Mr Gerald J.T. Mandisodza, a doctoral candidate in the Centre for Legal Integration in Africa (CLIA) in the Faculty of Law at UWC, has won the 2023-2024 Next Generation Social Sciences in Africa Doctoral Dissertation Fellowship Award.
The director of the Centre for Legal Integration in Africa, Prof. Anthony Diala gave an invited presentation at the Leiden Law School, The Netherlands on 7 June 2023. The presentation is titled “The concept of living customary law revisited.”
Dr DesmonDr Oriakhogba, Senior Lecturer in the Department of Private Law, and member of the Centre for Legal Integration in Africa gave an invited presentation on “The legal regime for the protection of indigenous cultural property in South Africa” on 17 April 2023 in the Equity for Indigenous Research and Innovation (ENRICH) Webinar Series under the theme “3D Replicas and Data Ownership”.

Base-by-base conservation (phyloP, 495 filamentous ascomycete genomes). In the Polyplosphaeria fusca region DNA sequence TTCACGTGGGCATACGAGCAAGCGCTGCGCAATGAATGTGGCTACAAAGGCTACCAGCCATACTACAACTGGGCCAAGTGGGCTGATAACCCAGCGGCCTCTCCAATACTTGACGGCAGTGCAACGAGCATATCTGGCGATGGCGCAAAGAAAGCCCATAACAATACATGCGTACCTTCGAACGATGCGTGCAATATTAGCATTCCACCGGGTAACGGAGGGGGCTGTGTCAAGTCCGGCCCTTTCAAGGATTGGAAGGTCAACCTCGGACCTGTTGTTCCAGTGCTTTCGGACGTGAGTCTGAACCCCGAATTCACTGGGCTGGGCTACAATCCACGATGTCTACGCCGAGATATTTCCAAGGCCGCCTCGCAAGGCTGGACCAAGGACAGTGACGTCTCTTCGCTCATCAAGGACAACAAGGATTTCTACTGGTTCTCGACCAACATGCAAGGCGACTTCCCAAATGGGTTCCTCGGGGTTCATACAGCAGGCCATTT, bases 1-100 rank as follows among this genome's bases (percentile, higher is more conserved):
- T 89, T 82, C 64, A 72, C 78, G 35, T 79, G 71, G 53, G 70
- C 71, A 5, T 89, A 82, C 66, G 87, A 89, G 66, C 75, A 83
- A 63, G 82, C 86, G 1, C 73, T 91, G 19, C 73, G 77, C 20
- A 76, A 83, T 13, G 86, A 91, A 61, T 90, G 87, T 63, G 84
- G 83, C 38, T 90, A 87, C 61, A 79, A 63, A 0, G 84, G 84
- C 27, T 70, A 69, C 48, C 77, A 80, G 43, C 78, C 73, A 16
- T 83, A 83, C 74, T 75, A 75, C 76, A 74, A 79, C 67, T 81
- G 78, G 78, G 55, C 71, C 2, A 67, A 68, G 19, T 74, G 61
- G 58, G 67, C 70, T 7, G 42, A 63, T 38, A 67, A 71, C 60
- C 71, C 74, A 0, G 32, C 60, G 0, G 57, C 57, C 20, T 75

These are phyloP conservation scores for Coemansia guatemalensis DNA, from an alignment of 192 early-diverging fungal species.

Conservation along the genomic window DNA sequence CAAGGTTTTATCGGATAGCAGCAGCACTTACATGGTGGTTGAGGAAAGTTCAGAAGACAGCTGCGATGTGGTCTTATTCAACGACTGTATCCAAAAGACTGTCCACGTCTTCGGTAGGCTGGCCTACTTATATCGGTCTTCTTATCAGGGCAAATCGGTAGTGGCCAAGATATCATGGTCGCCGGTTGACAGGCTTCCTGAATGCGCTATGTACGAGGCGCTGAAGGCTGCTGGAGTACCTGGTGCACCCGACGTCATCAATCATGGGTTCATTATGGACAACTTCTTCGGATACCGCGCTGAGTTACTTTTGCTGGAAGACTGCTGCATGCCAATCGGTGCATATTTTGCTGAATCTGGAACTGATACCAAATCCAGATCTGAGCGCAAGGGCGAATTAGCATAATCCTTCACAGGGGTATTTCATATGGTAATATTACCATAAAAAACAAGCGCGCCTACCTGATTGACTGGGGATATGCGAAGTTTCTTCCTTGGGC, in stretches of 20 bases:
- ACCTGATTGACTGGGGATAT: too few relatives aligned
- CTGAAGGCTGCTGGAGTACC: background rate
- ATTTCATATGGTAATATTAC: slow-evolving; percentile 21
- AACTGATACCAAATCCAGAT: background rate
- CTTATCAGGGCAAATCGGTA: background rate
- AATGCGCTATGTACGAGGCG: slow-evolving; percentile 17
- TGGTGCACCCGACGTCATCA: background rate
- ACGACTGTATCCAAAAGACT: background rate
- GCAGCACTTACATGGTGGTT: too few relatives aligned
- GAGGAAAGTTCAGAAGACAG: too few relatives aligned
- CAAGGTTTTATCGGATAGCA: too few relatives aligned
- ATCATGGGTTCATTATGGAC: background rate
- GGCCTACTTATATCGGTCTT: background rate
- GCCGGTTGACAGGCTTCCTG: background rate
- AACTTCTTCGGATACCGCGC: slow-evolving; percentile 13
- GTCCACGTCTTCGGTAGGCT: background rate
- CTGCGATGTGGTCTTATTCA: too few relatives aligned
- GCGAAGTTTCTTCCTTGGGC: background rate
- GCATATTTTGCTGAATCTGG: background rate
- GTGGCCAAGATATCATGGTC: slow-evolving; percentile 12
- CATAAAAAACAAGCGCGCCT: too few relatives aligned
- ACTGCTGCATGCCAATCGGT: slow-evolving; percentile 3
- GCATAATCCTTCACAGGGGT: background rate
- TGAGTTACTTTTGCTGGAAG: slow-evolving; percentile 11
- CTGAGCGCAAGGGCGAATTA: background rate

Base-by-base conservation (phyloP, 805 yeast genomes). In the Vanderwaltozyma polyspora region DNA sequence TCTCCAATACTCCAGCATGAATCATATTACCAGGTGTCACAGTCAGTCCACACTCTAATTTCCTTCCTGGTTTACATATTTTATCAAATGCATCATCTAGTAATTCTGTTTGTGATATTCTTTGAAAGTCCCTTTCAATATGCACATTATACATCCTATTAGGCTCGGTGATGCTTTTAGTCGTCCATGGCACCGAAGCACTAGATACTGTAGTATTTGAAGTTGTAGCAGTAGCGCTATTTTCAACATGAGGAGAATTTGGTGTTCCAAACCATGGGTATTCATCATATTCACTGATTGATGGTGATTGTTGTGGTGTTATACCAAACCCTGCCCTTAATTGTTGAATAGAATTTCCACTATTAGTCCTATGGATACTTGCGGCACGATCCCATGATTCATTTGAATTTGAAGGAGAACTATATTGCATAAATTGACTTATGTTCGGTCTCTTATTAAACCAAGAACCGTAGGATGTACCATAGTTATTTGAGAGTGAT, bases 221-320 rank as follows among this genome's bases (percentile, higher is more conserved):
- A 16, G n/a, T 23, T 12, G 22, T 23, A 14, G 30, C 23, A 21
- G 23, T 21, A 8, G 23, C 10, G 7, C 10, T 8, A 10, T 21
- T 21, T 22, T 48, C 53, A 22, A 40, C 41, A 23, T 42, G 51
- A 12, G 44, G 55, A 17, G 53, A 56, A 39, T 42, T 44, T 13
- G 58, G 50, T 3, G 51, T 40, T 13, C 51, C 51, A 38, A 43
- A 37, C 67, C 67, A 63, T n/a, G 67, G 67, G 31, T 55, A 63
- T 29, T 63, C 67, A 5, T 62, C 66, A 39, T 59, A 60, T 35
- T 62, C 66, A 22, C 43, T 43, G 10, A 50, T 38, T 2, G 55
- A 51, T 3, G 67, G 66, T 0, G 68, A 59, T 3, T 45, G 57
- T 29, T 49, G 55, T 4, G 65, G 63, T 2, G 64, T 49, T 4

In 1956, Doris Stenton published The English Woman in History. According to her, the Norman Conquest of 1066 ended the egalitarian social status of Anglo-Saxon women and ‘introduced into England a military society’ that made women ‘essentially unimportant’ (p. 348).
Werner Scholtz, professor of law at UWC, has called for a paradigm shift in international environmental law, which he says ‘is concerned with the conservation, inter alia, of sentient species, but generally ignores the welfare of individual animals.
One of the University of the Western Cape’s newest research centres, the African Centre for Transnational Criminal Justice (ACTCJ), celebrated its launch on Wednesday 17 February 2021, with an introductory event led by Prof John-Mark Iyi, Acting Director of ACTCJ.
The Covid-19 pandemic has exerted enormous human and socio-economic costs on countries around the world. Countries responded to the pandemic with a range of crisis and disaster management measures varying in their degree of severity.
My thought experiment in this paper leads me to the conclusion that South Africa’s environmental governance performance often experiences what l term ‘hollow environmentalism’: the inevitable overall long-term outcome resulting from the practice of promulgating seemingly symbolic laws and policies whose objectives are often not fulfilled.